Things to consider
Size: A larger monitor is generally a better purchase simply because it offers the most visual real estate, which is better for both full-screen media consumption and split-screen multitasking. Higher resolution is also better, since it allows better detail and lets you see more information in the same screen size. The old phrase "bigger is better" applies to both here, and we recommend opting for larger screens and higher resolution whenever possible.
Response time: If you care about playing the latest games under the most optimal conditions, you'll want to look for a monitor with low response time. This measures how long it takes for the display to respond to what you're doing, and it's typically expressed as a measurement (in milliseconds) of how long it takes a pixel on the display to go from one color to another and back again.
Unless you're planning to play games that demand quick reflexes or pinpoint accuracy, you really don't need to worry about response time. In general, anything under 10ms is good, though for gaming under 5ms is better. Many gaming monitors promise response times as low as 1ms, which is about as good as you can hope for.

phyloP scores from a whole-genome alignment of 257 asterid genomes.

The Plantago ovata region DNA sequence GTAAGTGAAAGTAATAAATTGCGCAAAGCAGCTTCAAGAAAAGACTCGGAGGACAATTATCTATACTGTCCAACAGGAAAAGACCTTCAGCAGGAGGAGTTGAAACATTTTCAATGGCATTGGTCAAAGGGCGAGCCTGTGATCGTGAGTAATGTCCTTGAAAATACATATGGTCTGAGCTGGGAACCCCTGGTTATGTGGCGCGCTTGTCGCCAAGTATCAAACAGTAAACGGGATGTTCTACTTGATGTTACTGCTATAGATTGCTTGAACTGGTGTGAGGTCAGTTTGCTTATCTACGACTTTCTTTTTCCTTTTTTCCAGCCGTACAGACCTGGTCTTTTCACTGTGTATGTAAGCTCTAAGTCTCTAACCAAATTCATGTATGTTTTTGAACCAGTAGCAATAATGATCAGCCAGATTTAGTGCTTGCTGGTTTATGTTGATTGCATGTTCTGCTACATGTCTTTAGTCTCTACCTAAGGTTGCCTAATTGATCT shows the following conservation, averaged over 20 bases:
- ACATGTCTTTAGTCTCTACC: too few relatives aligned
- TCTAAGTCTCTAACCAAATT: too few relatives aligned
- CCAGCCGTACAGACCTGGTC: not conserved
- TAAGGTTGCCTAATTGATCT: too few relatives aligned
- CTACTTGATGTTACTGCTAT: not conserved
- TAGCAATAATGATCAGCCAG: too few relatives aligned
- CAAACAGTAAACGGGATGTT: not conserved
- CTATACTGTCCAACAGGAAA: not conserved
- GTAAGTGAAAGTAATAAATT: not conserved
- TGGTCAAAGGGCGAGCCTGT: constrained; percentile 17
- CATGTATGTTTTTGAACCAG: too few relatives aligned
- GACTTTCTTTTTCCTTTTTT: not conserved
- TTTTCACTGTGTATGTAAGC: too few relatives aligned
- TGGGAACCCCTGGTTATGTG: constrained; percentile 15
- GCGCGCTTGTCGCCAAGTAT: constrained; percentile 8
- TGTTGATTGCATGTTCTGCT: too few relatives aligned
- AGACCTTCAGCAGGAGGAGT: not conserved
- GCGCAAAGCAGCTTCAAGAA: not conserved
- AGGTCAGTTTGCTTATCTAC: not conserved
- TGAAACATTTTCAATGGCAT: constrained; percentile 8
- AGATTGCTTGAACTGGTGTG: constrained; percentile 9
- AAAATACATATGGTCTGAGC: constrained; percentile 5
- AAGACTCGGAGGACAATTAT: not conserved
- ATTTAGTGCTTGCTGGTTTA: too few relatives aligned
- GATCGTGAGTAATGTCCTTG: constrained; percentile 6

Refresh rate: Refresh rate measures how many times per second your monitor is able to to draw a new image. It's measured in Hertz, and again if you're not planning on doing a lot of intense gaming you probably don't need to worry about this very much. Most monitor achieve refresh rates of 60Hz or less, and that's plenty for watching videos or getting work done. However, if you want to play games at higher than 60 frames per second, or you're planning on working with video at framerates higher than 60 fps, you'll want a monitor with higher refresh rates. 120Hz is good, 144Hz is better, and there are even gaming monitors that offer refresh rates of 240Hz or higher.
Finding a good gaming monitor